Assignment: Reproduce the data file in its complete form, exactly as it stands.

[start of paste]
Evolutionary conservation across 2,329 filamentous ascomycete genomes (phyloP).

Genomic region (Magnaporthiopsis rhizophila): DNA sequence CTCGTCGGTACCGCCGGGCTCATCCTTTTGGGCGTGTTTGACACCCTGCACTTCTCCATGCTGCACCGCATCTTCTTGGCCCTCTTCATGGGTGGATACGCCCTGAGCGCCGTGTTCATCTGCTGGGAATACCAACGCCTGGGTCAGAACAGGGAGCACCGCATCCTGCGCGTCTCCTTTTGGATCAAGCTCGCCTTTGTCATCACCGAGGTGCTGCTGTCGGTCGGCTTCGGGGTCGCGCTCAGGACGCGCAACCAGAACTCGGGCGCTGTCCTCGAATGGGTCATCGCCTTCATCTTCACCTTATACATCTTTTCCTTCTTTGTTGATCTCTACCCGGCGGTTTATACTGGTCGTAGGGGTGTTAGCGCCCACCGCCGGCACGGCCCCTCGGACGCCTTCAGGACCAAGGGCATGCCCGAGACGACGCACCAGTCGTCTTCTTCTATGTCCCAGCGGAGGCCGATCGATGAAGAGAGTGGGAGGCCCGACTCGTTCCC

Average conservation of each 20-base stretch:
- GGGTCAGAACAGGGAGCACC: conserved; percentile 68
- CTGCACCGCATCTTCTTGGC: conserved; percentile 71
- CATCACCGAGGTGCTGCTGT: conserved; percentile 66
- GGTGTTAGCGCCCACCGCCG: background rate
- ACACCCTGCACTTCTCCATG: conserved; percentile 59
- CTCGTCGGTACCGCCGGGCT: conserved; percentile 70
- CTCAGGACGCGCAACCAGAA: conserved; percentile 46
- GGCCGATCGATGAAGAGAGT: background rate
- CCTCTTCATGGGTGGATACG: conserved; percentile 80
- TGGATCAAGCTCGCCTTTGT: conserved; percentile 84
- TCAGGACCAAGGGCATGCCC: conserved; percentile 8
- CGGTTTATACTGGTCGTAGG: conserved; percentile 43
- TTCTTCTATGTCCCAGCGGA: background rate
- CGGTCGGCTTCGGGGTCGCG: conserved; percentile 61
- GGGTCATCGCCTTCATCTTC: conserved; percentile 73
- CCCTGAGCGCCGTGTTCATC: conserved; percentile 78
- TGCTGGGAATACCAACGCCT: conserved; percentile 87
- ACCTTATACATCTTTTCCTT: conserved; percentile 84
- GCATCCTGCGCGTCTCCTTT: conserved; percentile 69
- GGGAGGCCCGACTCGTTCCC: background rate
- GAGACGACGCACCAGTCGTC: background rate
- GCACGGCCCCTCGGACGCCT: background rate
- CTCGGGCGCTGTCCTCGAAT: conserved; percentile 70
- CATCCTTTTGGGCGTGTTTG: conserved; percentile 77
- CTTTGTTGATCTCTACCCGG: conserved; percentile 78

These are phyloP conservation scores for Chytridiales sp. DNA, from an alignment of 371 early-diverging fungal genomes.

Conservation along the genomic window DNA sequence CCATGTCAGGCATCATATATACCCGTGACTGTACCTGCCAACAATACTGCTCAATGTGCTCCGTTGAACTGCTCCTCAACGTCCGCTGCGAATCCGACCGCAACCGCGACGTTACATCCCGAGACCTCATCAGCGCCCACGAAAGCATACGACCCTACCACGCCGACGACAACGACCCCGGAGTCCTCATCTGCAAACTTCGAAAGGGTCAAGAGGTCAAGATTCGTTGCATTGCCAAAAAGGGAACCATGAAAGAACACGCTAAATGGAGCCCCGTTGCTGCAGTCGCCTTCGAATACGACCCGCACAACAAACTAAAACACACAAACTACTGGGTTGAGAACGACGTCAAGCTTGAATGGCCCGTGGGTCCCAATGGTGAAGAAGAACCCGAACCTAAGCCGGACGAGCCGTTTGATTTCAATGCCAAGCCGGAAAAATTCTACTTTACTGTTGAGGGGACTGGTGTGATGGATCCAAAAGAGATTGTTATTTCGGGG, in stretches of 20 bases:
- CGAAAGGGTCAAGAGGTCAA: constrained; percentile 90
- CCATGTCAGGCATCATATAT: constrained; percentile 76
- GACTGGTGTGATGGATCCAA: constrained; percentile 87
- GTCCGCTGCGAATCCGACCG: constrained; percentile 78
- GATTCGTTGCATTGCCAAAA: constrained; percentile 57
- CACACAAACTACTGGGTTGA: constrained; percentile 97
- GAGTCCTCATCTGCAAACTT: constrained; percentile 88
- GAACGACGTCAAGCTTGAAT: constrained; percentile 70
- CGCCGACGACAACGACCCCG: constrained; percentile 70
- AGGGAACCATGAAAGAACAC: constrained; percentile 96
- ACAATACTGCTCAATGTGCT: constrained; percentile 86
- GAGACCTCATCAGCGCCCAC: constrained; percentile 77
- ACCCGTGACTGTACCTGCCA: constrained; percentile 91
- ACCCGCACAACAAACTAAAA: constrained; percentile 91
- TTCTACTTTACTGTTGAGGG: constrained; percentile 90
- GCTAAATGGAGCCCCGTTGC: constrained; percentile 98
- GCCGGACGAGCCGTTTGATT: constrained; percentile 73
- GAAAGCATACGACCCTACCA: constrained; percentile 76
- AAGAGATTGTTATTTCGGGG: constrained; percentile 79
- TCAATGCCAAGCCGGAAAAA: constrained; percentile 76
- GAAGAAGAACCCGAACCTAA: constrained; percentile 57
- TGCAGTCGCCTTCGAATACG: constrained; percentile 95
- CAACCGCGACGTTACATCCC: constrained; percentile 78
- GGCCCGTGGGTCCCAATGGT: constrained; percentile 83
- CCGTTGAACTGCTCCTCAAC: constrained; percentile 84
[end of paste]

Evolutionary conservation across 2,329 filamentous ascomycete genomes (phyloP).

Genomic region (Magnaporthiopsis rhizophila): DNA sequence CTCGTCGGTACCGCCGGGCTCATCCTTTTGGGCGTGTTTGACACCCTGCACTTCTCCATGCTGCACCGCATCTTCTTGGCCCTCTTCATGGGTGGATACGCCCTGAGCGCCGTGTTCATCTGCTGGGAATACCAACGCCTGGGTCAGAACAGGGAGCACCGCATCCTGCGCGTCTCCTTTTGGATCAAGCTCGCCTTTGTCATCACCGAGGTGCTGCTGTCGGTCGGCTTCGGGGTCGCGCTCAGGACGCGCAACCAGAACTCGGGCGCTGTCCTCGAATGGGTCATCGCCTTCATCTTCACCTTATACATCTTTTCCTTCTTTGTTGATCTCTACCCGGCGGTTTATACTGGTCGTAGGGGTGTTAGCGCCCACCGCCGGCACGGCCCCTCGGACGCCTTCAGGACCAAGGGCATGCCCGAGACGACGCACCAGTCGTCTTCTTCTATGTCCCAGCGGAGGCCGATCGATGAAGAGAGTGGGAGGCCCGACTCGTTCCC

Average conservation of each 20-base stretch:
- GGGTCAGAACAGGGAGCACC: conserved; percentile 68
- CTGCACCGCATCTTCTTGGC: conserved; percentile 71
- CATCACCGAGGTGCTGCTGT: conserved; percentile 66
- GGTGTTAGCGCCCACCGCCG: background rate
- ACACCCTGCACTTCTCCATG: conserved; percentile 59
- CTCGTCGGTACCGCCGGGCT: conserved; percentile 70
- CTCAGGACGCGCAACCAGAA: conserved; percentile 46
- GGCCGATCGATGAAGAGAGT: background rate
- CCTCTTCATGGGTGGATACG: conserved; percentile 80
- TGGATCAAGCTCGCCTTTGT: conserved; percentile 84
- TCAGGACCAAGGGCATGCCC: conserved; percentile 8
- CGGTTTATACTGGTCGTAGG: conserved; percentile 43
- TTCTTCTATGTCCCAGCGGA: background rate
- CGGTCGGCTTCGGGGTCGCG: conserved; percentile 61
- GGGTCATCGCCTTCATCTTC: conserved; percentile 73
- CCCTGAGCGCCGTGTTCATC: conserved; percentile 78
- TGCTGGGAATACCAACGCCT: conserved; percentile 87
- ACCTTATACATCTTTTCCTT: conserved; percentile 84
- GCATCCTGCGCGTCTCCTTT: conserved; percentile 69
- GGGAGGCCCGACTCGTTCCC: background rate
- GAGACGACGCACCAGTCGTC: background rate
- GCACGGCCCCTCGGACGCCT: background rate
- CTCGGGCGCTGTCCTCGAAT: conserved; percentile 70
- CATCCTTTTGGGCGTGTTTG: conserved; percentile 77
- CTTTGTTGATCTCTACCCGG: conserved; percentile 78

These are phyloP conservation scores for Chytridiales sp. DNA, from an alignment of 371 early-diverging fungal genomes.

Conservation along the genomic window DNA sequence CCATGTCAGGCATCATATATACCCGTGACTGTACCTGCCAACAATACTGCTCAATGTGCTCCGTTGAACTGCTCCTCAACGTCCGCTGCGAATCCGACCGCAACCGCGACGTTACATCCCGAGACCTCATCAGCGCCCACGAAAGCATACGACCCTACCACGCCGACGACAACGACCCCGGAGTCCTCATCTGCAAACTTCGAAAGGGTCAAGAGGTCAAGATTCGTTGCATTGCCAAAAAGGGAACCATGAAAGAACACGCTAAATGGAGCCCCGTTGCTGCAGTCGCCTTCGAATACGACCCGCACAACAAACTAAAACACACAAACTACTGGGTTGAGAACGACGTCAAGCTTGAATGGCCCGTGGGTCCCAATGGTGAAGAAGAACCCGAACCTAAGCCGGACGAGCCGTTTGATTTCAATGCCAAGCCGGAAAAATTCTACTTTACTGTTGAGGGGACTGGTGTGATGGATCCAAAAGAGATTGTTATTTCGGGG, in stretches of 20 bases:
- CGAAAGGGTCAAGAGGTCAA: constrained; percentile 90
- CCATGTCAGGCATCATATAT: constrained; percentile 76
- GACTGGTGTGATGGATCCAA: constrained; percentile 87
- GTCCGCTGCGAATCCGACCG: constrained; percentile 78
- GATTCGTTGCATTGCCAAAA: constrained; percentile 57
- CACACAAACTACTGGGTTGA: constrained; percentile 97
- GAGTCCTCATCTGCAAACTT: constrained; percentile 88
- GAACGACGTCAAGCTTGAAT: constrained; percentile 70
- CGCCGACGACAACGACCCCG: constrained; percentile 70
- AGGGAACCATGAAAGAACAC: constrained; percentile 96
- ACAATACTGCTCAATGTGCT: constrained; percentile 86
- GAGACCTCATCAGCGCCCAC: constrained; percentile 77
- ACCCGTGACTGTACCTGCCA: constrained; percentile 91
- ACCCGCACAACAAACTAAAA: constrained; percentile 91
- TTCTACTTTACTGTTGAGGG: constrained; percentile 90
- GCTAAATGGAGCCCCGTTGC: constrained; percentile 98
- GCCGGACGAGCCGTTTGATT: constrained; percentile 73
- GAAAGCATACGACCCTACCA: constrained; percentile 76
- AAGAGATTGTTATTTCGGGG: constrained; percentile 79
- TCAATGCCAAGCCGGAAAAA: constrained; percentile 76
- GAAGAAGAACCCGAACCTAA: constrained; percentile 57
- TGCAGTCGCCTTCGAATACG: constrained; percentile 95
- CAACCGCGACGTTACATCCC: constrained; percentile 78
- GGCCCGTGGGTCCCAATGGT: constrained; percentile 83
- CCGTTGAACTGCTCCTCAAC: constrained; percentile 84